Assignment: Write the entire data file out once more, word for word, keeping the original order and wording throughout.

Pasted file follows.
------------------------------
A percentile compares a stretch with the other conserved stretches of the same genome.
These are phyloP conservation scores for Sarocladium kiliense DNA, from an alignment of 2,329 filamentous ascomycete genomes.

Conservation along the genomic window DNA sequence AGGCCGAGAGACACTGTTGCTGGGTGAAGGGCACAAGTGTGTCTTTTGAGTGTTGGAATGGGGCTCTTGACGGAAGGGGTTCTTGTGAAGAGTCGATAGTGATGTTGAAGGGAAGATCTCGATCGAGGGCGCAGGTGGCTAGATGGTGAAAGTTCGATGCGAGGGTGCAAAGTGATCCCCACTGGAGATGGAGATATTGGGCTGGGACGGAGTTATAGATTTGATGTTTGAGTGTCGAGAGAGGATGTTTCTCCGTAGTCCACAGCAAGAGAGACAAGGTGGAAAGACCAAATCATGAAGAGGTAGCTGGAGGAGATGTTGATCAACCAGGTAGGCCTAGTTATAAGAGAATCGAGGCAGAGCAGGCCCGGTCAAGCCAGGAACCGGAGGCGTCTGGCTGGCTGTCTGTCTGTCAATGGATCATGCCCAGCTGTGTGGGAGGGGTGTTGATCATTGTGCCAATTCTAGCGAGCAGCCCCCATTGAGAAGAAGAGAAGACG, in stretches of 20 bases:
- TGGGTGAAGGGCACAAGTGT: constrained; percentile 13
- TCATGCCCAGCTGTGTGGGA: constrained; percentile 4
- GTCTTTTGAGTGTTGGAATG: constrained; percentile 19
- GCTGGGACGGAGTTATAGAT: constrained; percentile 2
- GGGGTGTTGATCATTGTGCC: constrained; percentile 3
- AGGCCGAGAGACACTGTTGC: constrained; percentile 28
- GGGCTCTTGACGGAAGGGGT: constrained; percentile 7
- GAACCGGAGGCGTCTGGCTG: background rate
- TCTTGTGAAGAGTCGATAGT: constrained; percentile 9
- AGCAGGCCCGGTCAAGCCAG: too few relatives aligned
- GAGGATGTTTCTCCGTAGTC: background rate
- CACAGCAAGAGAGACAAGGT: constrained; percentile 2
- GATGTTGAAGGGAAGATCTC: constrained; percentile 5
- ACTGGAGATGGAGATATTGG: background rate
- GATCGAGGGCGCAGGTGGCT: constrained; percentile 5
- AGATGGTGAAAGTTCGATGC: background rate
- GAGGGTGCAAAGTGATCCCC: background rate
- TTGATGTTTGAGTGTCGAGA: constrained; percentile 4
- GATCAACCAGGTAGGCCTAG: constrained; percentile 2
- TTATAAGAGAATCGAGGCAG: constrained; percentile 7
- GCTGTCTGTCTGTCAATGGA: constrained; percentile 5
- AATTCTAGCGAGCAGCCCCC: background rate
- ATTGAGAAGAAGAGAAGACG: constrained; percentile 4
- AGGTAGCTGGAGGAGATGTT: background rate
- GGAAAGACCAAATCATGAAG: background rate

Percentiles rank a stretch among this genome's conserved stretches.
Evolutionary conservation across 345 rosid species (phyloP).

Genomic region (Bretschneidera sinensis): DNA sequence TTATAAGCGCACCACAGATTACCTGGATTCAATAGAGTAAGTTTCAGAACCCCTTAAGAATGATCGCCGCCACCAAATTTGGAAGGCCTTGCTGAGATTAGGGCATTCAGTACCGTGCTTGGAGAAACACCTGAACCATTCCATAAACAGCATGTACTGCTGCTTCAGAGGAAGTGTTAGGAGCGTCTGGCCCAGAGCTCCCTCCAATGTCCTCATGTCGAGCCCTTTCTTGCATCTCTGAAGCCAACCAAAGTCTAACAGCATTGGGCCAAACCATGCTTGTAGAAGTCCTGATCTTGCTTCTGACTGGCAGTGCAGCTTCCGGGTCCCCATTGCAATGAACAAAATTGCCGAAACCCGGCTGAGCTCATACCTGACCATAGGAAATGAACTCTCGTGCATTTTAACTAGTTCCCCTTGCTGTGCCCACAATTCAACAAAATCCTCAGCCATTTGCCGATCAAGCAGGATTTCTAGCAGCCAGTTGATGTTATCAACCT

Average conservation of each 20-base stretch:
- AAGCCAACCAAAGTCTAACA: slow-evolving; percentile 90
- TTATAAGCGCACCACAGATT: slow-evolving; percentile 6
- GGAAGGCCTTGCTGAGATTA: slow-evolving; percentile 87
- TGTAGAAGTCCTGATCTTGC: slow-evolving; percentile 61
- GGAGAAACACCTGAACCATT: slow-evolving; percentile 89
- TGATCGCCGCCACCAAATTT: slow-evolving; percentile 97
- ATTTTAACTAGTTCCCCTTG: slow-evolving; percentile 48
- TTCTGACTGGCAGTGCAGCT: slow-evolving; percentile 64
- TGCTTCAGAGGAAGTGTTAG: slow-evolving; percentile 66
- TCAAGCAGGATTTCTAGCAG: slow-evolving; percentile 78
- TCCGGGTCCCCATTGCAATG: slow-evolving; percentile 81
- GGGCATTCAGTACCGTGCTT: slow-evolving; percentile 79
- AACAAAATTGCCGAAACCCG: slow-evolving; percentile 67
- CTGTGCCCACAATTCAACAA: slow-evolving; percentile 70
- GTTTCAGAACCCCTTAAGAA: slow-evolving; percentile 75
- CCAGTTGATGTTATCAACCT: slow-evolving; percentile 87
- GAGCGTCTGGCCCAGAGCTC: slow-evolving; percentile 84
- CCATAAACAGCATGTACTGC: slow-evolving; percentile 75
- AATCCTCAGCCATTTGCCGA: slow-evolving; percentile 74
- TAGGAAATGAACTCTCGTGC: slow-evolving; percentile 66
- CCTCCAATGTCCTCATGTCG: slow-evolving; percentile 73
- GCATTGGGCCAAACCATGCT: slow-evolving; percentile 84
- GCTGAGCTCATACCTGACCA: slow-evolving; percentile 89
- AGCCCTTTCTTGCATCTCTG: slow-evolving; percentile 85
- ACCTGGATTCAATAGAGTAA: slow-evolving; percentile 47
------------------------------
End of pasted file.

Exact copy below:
A percentile compares a stretch with the other conserved stretches of the same genome.
These are phyloP conservation scores for Sarocladium kiliense DNA, from an alignment of 2,329 filamentous ascomycete genomes.

Conservation along the genomic window DNA sequence AGGCCGAGAGACACTGTTGCTGGGTGAAGGGCACAAGTGTGTCTTTTGAGTGTTGGAATGGGGCTCTTGACGGAAGGGGTTCTTGTGAAGAGTCGATAGTGATGTTGAAGGGAAGATCTCGATCGAGGGCGCAGGTGGCTAGATGGTGAAAGTTCGATGCGAGGGTGCAAAGTGATCCCCACTGGAGATGGAGATATTGGGCTGGGACGGAGTTATAGATTTGATGTTTGAGTGTCGAGAGAGGATGTTTCTCCGTAGTCCACAGCAAGAGAGACAAGGTGGAAAGACCAAATCATGAAGAGGTAGCTGGAGGAGATGTTGATCAACCAGGTAGGCCTAGTTATAAGAGAATCGAGGCAGAGCAGGCCCGGTCAAGCCAGGAACCGGAGGCGTCTGGCTGGCTGTCTGTCTGTCAATGGATCATGCCCAGCTGTGTGGGAGGGGTGTTGATCATTGTGCCAATTCTAGCGAGCAGCCCCCATTGAGAAGAAGAGAAGACG, in stretches of 20 bases:
- TGGGTGAAGGGCACAAGTGT: constrained; percentile 13
- TCATGCCCAGCTGTGTGGGA: constrained; percentile 4
- GTCTTTTGAGTGTTGGAATG: constrained; percentile 19
- GCTGGGACGGAGTTATAGAT: constrained; percentile 2
- GGGGTGTTGATCATTGTGCC: constrained; percentile 3
- AGGCCGAGAGACACTGTTGC: constrained; percentile 28
- GGGCTCTTGACGGAAGGGGT: constrained; percentile 7
- GAACCGGAGGCGTCTGGCTG: background rate
- TCTTGTGAAGAGTCGATAGT: constrained; percentile 9
- AGCAGGCCCGGTCAAGCCAG: too few relatives aligned
- GAGGATGTTTCTCCGTAGTC: background rate
- CACAGCAAGAGAGACAAGGT: constrained; percentile 2
- GATGTTGAAGGGAAGATCTC: constrained; percentile 5
- ACTGGAGATGGAGATATTGG: background rate
- GATCGAGGGCGCAGGTGGCT: constrained; percentile 5
- AGATGGTGAAAGTTCGATGC: background rate
- GAGGGTGCAAAGTGATCCCC: background rate
- TTGATGTTTGAGTGTCGAGA: constrained; percentile 4
- GATCAACCAGGTAGGCCTAG: constrained; percentile 2
- TTATAAGAGAATCGAGGCAG: constrained; percentile 7
- GCTGTCTGTCTGTCAATGGA: constrained; percentile 5
- AATTCTAGCGAGCAGCCCCC: background rate
- ATTGAGAAGAAGAGAAGACG: constrained; percentile 4
- AGGTAGCTGGAGGAGATGTT: background rate
- GGAAAGACCAAATCATGAAG: background rate

Percentiles rank a stretch among this genome's conserved stretches.
Evolutionary conservation across 345 rosid species (phyloP).

Genomic region (Bretschneidera sinensis): DNA sequence TTATAAGCGCACCACAGATTACCTGGATTCAATAGAGTAAGTTTCAGAACCCCTTAAGAATGATCGCCGCCACCAAATTTGGAAGGCCTTGCTGAGATTAGGGCATTCAGTACCGTGCTTGGAGAAACACCTGAACCATTCCATAAACAGCATGTACTGCTGCTTCAGAGGAAGTGTTAGGAGCGTCTGGCCCAGAGCTCCCTCCAATGTCCTCATGTCGAGCCCTTTCTTGCATCTCTGAAGCCAACCAAAGTCTAACAGCATTGGGCCAAACCATGCTTGTAGAAGTCCTGATCTTGCTTCTGACTGGCAGTGCAGCTTCCGGGTCCCCATTGCAATGAACAAAATTGCCGAAACCCGGCTGAGCTCATACCTGACCATAGGAAATGAACTCTCGTGCATTTTAACTAGTTCCCCTTGCTGTGCCCACAATTCAACAAAATCCTCAGCCATTTGCCGATCAAGCAGGATTTCTAGCAGCCAGTTGATGTTATCAACCT

Average conservation of each 20-base stretch:
- AAGCCAACCAAAGTCTAACA: slow-evolving; percentile 90
- TTATAAGCGCACCACAGATT: slow-evolving; percentile 6
- GGAAGGCCTTGCTGAGATTA: slow-evolving; percentile 87
- TGTAGAAGTCCTGATCTTGC: slow-evolving; percentile 61
- GGAGAAACACCTGAACCATT: slow-evolving; percentile 89
- TGATCGCCGCCACCAAATTT: slow-evolving; percentile 97
- ATTTTAACTAGTTCCCCTTG: slow-evolving; percentile 48
- TTCTGACTGGCAGTGCAGCT: slow-evolving; percentile 64
- TGCTTCAGAGGAAGTGTTAG: slow-evolving; percentile 66
- TCAAGCAGGATTTCTAGCAG: slow-evolving; percentile 78
- TCCGGGTCCCCATTGCAATG: slow-evolving; percentile 81
- GGGCATTCAGTACCGTGCTT: slow-evolving; percentile 79
- AACAAAATTGCCGAAACCCG: slow-evolving; percentile 67
- CTGTGCCCACAATTCAACAA: slow-evolving; percentile 70
- GTTTCAGAACCCCTTAAGAA: slow-evolving; percentile 75
- CCAGTTGATGTTATCAACCT: slow-evolving; percentile 87
- GAGCGTCTGGCCCAGAGCTC: slow-evolving; percentile 84
- CCATAAACAGCATGTACTGC: slow-evolving; percentile 75
- AATCCTCAGCCATTTGCCGA: slow-evolving; percentile 74
- TAGGAAATGAACTCTCGTGC: slow-evolving; percentile 66
- CCTCCAATGTCCTCATGTCG: slow-evolving; percentile 73
- GCATTGGGCCAAACCATGCT: slow-evolving; percentile 84
- GCTGAGCTCATACCTGACCA: slow-evolving; percentile 89
- AGCCCTTTCTTGCATCTCTG: slow-evolving; percentile 85
- ACCTGGATTCAATAGAGTAA: slow-evolving; percentile 47